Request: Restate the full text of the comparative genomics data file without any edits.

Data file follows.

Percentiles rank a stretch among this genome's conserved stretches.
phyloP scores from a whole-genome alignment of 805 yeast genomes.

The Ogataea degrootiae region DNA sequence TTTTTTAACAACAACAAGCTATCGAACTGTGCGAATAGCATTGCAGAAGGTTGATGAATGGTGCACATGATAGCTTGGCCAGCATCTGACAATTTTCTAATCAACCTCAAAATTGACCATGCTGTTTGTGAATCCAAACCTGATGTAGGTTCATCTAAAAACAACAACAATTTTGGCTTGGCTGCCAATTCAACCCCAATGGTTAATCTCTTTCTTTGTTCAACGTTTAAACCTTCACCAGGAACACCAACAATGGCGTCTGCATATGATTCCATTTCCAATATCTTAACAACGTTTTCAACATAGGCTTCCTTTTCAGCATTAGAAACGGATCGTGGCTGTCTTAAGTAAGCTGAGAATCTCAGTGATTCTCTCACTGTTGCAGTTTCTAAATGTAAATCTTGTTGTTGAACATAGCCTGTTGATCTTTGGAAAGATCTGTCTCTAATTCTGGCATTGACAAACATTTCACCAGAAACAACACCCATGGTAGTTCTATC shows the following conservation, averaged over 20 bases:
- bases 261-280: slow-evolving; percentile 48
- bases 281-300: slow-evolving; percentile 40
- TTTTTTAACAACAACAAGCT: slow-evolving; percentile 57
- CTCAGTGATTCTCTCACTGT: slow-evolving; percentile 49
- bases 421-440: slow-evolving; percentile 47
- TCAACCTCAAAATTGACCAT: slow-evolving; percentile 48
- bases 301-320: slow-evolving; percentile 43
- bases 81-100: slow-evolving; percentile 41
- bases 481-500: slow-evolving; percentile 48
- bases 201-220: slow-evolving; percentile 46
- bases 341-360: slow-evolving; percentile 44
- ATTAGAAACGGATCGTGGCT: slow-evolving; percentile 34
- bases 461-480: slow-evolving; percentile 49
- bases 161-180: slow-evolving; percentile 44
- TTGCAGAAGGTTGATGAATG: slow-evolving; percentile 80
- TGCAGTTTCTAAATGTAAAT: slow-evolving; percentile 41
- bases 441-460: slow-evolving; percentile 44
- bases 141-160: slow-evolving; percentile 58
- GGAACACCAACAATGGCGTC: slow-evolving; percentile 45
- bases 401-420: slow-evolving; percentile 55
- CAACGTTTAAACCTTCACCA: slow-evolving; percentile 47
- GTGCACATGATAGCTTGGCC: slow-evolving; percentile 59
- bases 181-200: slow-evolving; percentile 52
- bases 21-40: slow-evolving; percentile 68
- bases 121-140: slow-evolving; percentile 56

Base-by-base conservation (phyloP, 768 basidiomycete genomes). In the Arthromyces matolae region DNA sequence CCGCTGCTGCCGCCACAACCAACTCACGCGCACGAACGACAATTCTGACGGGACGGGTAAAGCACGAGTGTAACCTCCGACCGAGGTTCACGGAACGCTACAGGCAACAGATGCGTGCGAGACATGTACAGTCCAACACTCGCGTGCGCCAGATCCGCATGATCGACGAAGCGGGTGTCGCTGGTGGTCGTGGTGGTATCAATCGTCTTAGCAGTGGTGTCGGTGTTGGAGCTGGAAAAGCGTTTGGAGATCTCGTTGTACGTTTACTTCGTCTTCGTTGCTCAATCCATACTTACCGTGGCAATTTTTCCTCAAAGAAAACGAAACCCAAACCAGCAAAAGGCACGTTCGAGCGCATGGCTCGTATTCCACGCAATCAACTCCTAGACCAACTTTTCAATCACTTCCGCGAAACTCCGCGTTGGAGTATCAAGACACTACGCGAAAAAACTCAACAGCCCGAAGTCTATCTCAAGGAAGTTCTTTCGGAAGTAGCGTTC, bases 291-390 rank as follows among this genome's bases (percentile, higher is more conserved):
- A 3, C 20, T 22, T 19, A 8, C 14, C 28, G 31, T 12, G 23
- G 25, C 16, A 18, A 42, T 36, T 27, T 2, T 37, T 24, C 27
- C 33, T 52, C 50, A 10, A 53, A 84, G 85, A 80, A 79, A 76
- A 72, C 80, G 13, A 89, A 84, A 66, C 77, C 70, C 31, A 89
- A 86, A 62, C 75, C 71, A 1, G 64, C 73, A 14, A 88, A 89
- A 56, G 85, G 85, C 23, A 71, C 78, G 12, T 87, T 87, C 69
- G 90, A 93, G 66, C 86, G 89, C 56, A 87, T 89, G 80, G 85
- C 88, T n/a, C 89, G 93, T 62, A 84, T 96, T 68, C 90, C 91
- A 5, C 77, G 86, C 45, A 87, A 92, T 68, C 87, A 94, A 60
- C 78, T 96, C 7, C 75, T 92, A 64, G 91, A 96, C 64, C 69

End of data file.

Percentiles rank a stretch among this genome's conserved stretches.
phyloP scores from a whole-genome alignment of 805 yeast genomes.

The Ogataea degrootiae region DNA sequence TTTTTTAACAACAACAAGCTATCGAACTGTGCGAATAGCATTGCAGAAGGTTGATGAATGGTGCACATGATAGCTTGGCCAGCATCTGACAATTTTCTAATCAACCTCAAAATTGACCATGCTGTTTGTGAATCCAAACCTGATGTAGGTTCATCTAAAAACAACAACAATTTTGGCTTGGCTGCCAATTCAACCCCAATGGTTAATCTCTTTCTTTGTTCAACGTTTAAACCTTCACCAGGAACACCAACAATGGCGTCTGCATATGATTCCATTTCCAATATCTTAACAACGTTTTCAACATAGGCTTCCTTTTCAGCATTAGAAACGGATCGTGGCTGTCTTAAGTAAGCTGAGAATCTCAGTGATTCTCTCACTGTTGCAGTTTCTAAATGTAAATCTTGTTGTTGAACATAGCCTGTTGATCTTTGGAAAGATCTGTCTCTAATTCTGGCATTGACAAACATTTCACCAGAAACAACACCCATGGTAGTTCTATC shows the following conservation, averaged over 20 bases:
- bases 261-280: slow-evolving; percentile 48
- bases 281-300: slow-evolving; percentile 40
- TTTTTTAACAACAACAAGCT: slow-evolving; percentile 57
- CTCAGTGATTCTCTCACTGT: slow-evolving; percentile 49
- bases 421-440: slow-evolving; percentile 47
- TCAACCTCAAAATTGACCAT: slow-evolving; percentile 48
- bases 301-320: slow-evolving; percentile 43
- bases 81-100: slow-evolving; percentile 41
- bases 481-500: slow-evolving; percentile 48
- bases 201-220: slow-evolving; percentile 46
- bases 341-360: slow-evolving; percentile 44
- ATTAGAAACGGATCGTGGCT: slow-evolving; percentile 34
- bases 461-480: slow-evolving; percentile 49
- bases 161-180: slow-evolving; percentile 44
- TTGCAGAAGGTTGATGAATG: slow-evolving; percentile 80
- TGCAGTTTCTAAATGTAAAT: slow-evolving; percentile 41
- bases 441-460: slow-evolving; percentile 44
- bases 141-160: slow-evolving; percentile 58
- GGAACACCAACAATGGCGTC: slow-evolving; percentile 45
- bases 401-420: slow-evolving; percentile 55
- CAACGTTTAAACCTTCACCA: slow-evolving; percentile 47
- GTGCACATGATAGCTTGGCC: slow-evolving; percentile 59
- bases 181-200: slow-evolving; percentile 52
- bases 21-40: slow-evolving; percentile 68
- bases 121-140: slow-evolving; percentile 56

Base-by-base conservation (phyloP, 768 basidiomycete genomes). In the Arthromyces matolae region DNA sequence CCGCTGCTGCCGCCACAACCAACTCACGCGCACGAACGACAATTCTGACGGGACGGGTAAAGCACGAGTGTAACCTCCGACCGAGGTTCACGGAACGCTACAGGCAACAGATGCGTGCGAGACATGTACAGTCCAACACTCGCGTGCGCCAGATCCGCATGATCGACGAAGCGGGTGTCGCTGGTGGTCGTGGTGGTATCAATCGTCTTAGCAGTGGTGTCGGTGTTGGAGCTGGAAAAGCGTTTGGAGATCTCGTTGTACGTTTACTTCGTCTTCGTTGCTCAATCCATACTTACCGTGGCAATTTTTCCTCAAAGAAAACGAAACCCAAACCAGCAAAAGGCACGTTCGAGCGCATGGCTCGTATTCCACGCAATCAACTCCTAGACCAACTTTTCAATCACTTCCGCGAAACTCCGCGTTGGAGTATCAAGACACTACGCGAAAAAACTCAACAGCCCGAAGTCTATCTCAAGGAAGTTCTTTCGGAAGTAGCGTTC, bases 291-390 rank as follows among this genome's bases (percentile, higher is more conserved):
- A 3, C 20, T 22, T 19, A 8, C 14, C 28, G 31, T 12, G 23
- G 25, C 16, A 18, A 42, T 36, T 27, T 2, T 37, T 24, C 27
- C 33, T 52, C 50, A 10, A 53, A 84, G 85, A 80, A 79, A 76
- A 72, C 80, G 13, A 89, A 84, A 66, C 77, C 70, C 31, A 89
- A 86, A 62, C 75, C 71, A 1, G 64, C 73, A 14, A 88, A 89
- A 56, G 85, G 85, C 23, A 71, C 78, G 12, T 87, T 87, C 69
- G 90, A 93, G 66, C 86, G 89, C 56, A 87, T 89, G 80, G 85
- C 88, T n/a, C 89, G 93, T 62, A 84, T 96, T 68, C 90, C 91
- A 5, C 77, G 86, C 45, A 87, A 92, T 68, C 87, A 94, A 60
- C 78, T 96, C 7, C 75, T 92, A 64, G 91, A 96, C 64, C 69